CHANHASSEN, Minn. (AP) — According to Prince’s publicist, the pop music superstar has died at his home in suburban Minneapolis.
Earlier, authorities were investigating a death at Paisley Park, where pop superstar Prince has his recording studios.
The Carver County Sherriff’s Office tweeted that the investigation began on Thursday morning.
Carver County Chief Sheriff’s Deputy Jason Kamerud told the Minneapolis Star Tribune that officials are withholding information about the identity of the deceased person until next of kin has been notified. A news release will come afterward.
Prince was reported to have been hospitalized in Illinois on Friday on his way back from a concert in Atlanta. He subsequently appeared at a dance party at Paisley Park.
Below is an obituary for the pop superstar provided by the Associated Press.
Pop superstar Prince, who was widely acclaimed as one of the most inventive musicians of his era with hits including “Little Red Corvette,” ”Let’s Go Crazy” and “When Doves Cry,” was found dead at his home on Thursday in suburban Minneapolis, according to his publicist.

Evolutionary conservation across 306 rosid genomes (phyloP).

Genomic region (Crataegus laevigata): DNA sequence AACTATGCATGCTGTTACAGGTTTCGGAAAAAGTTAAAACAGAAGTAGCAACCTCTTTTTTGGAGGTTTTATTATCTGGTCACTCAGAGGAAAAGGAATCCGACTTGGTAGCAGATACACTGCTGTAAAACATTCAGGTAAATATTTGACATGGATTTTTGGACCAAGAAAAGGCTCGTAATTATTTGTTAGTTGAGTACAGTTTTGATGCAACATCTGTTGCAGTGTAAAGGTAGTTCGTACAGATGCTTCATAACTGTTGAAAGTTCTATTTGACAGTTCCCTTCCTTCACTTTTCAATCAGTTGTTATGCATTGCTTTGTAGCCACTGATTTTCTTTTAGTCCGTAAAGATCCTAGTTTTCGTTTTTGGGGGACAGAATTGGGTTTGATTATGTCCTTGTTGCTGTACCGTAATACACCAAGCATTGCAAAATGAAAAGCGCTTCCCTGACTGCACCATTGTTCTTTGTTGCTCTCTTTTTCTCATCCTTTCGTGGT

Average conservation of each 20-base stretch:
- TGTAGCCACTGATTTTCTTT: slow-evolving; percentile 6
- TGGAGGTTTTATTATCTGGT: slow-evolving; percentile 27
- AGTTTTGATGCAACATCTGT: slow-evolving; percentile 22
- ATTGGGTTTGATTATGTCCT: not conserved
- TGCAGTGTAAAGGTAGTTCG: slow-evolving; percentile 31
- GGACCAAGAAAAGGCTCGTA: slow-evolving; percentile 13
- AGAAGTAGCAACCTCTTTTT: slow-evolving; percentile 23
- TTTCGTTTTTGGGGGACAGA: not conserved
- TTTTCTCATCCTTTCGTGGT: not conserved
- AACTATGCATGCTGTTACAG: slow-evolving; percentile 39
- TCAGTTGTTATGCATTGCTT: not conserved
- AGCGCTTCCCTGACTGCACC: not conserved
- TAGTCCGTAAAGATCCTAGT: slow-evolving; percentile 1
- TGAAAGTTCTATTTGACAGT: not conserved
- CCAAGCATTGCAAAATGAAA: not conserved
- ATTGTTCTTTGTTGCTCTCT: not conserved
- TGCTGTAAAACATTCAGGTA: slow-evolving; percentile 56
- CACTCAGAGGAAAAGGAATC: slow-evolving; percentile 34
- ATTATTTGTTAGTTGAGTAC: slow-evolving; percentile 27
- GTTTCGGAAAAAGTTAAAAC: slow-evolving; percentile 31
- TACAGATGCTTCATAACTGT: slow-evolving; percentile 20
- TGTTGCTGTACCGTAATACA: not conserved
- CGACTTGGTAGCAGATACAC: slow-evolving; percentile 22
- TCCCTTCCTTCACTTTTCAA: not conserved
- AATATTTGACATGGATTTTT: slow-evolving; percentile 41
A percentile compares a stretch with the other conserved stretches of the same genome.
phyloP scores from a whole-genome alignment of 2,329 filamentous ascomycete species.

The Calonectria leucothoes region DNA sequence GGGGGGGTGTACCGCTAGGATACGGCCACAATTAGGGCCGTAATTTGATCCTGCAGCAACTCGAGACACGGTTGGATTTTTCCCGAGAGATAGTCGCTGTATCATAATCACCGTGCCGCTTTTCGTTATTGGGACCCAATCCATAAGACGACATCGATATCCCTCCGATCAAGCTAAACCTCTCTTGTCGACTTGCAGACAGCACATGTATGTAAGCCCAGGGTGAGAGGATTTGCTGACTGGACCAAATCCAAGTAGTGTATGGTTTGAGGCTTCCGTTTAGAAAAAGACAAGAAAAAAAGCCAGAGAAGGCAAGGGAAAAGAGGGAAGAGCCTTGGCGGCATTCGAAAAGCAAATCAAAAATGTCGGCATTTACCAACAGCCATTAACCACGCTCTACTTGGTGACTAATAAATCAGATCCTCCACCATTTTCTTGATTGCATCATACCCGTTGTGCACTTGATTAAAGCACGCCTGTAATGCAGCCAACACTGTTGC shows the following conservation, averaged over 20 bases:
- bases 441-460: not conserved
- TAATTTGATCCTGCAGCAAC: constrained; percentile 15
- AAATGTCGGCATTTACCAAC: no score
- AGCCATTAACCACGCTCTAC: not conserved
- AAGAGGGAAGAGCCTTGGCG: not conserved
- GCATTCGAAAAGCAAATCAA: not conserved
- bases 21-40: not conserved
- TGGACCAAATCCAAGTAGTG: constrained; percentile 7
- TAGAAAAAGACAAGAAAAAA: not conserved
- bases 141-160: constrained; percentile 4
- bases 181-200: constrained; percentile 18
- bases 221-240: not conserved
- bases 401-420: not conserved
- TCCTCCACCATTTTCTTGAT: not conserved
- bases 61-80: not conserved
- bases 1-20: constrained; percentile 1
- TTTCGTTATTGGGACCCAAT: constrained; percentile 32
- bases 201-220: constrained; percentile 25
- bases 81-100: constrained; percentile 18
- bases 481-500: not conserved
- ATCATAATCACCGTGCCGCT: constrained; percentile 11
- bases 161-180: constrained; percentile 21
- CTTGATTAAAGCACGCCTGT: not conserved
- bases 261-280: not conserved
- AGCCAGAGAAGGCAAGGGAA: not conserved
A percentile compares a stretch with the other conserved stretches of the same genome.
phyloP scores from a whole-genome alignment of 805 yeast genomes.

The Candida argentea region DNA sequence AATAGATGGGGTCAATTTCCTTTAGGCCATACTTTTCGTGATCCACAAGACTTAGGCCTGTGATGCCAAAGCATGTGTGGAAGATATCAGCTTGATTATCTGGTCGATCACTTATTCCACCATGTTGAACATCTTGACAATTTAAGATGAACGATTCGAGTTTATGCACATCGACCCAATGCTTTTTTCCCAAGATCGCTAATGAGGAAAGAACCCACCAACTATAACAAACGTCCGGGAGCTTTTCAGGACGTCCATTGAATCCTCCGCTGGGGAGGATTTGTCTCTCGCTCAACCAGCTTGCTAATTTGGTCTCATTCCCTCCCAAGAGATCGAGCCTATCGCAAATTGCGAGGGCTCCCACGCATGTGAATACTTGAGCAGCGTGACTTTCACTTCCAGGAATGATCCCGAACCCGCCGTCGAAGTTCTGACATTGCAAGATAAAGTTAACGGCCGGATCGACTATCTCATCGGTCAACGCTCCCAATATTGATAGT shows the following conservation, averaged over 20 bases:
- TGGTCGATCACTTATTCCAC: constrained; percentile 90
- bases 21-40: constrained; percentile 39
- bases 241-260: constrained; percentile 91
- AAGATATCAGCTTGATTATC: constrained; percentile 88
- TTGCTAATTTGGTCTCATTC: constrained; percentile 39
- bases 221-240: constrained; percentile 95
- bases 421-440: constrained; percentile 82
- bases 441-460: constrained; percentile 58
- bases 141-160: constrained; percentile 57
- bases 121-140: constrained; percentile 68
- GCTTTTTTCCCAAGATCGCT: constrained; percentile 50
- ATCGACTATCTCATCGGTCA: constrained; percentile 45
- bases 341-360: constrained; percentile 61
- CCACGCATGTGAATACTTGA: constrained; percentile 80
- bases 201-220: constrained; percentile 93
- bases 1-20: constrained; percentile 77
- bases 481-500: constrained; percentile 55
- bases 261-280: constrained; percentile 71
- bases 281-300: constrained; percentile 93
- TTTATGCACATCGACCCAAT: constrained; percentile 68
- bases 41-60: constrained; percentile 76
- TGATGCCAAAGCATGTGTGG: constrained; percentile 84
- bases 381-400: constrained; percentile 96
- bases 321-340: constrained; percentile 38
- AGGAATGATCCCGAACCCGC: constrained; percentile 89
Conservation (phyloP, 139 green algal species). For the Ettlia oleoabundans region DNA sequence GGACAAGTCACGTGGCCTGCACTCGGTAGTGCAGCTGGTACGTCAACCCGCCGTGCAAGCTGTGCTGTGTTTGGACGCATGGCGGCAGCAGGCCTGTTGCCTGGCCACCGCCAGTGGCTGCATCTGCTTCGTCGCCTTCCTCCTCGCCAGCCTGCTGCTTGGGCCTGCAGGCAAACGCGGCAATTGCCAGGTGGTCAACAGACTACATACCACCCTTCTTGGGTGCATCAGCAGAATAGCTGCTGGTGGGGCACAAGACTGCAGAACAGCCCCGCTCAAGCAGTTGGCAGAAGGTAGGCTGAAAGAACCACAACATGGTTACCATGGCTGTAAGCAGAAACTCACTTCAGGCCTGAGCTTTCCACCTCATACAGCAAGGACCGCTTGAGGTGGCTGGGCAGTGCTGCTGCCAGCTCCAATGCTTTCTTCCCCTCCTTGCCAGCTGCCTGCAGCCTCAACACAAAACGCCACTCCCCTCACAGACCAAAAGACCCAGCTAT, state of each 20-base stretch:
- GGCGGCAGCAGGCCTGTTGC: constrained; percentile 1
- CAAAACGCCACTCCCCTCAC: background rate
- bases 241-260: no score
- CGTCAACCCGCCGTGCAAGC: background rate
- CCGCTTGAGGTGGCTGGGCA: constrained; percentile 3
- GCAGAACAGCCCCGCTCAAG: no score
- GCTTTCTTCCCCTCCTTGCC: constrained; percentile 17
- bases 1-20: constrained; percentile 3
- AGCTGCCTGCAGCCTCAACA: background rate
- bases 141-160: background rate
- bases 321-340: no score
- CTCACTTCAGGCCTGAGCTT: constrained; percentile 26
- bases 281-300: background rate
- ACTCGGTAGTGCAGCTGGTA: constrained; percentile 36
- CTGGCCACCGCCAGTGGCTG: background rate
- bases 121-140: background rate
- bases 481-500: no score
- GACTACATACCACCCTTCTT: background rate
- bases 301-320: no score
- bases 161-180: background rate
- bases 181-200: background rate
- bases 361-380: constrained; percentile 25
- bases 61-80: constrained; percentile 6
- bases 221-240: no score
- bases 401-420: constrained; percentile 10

His publicist, Yvette Noel-Schure, told The Associated Press that the music icon died at his home in Chanhassen. No details were immediately released.
The man born Prince Rogers Nelson stood just 5 feet, 2 inches and seemed to summon the most original and compelling sounds at will, whether playing guitar in a flamboyant style that openly drew upon Jimi Hendrix, switching his vocals from a nasally scream to an erotic falsetto or turning out album after album of stunningly original material. Among his other notable releases: “Sign O’ the Times,” ”Graffiti Bridge” and “The Black Album.”
He was also fiercely protective of his independence, battling his record company over control of his material and even his name. Prince once wrote “slave” on his face in protest of not owning his work and famously battled and then departed his label, Warner Bros., before returning a few years ago.
“What’s happening now is the position that I’ve always wanted to be in,” Prince told The Associated Press in 2014. “I was just trying to get here.”
In 2004, Prince was inducted into the Rock and Roll of Fame, which hailed him as a musical and social trailblazer.
“He rewrote the rulebook, forging a synthesis of black funk and white rock that served as a blueprint for cutting-edge music in the Eighties,” reads the Hall’s dedication.” Prince made dance music that rocked and rock music that had a bristling, funky backbone. From the beginning, Prince and his music were androgynous, sly, sexy and provocative.”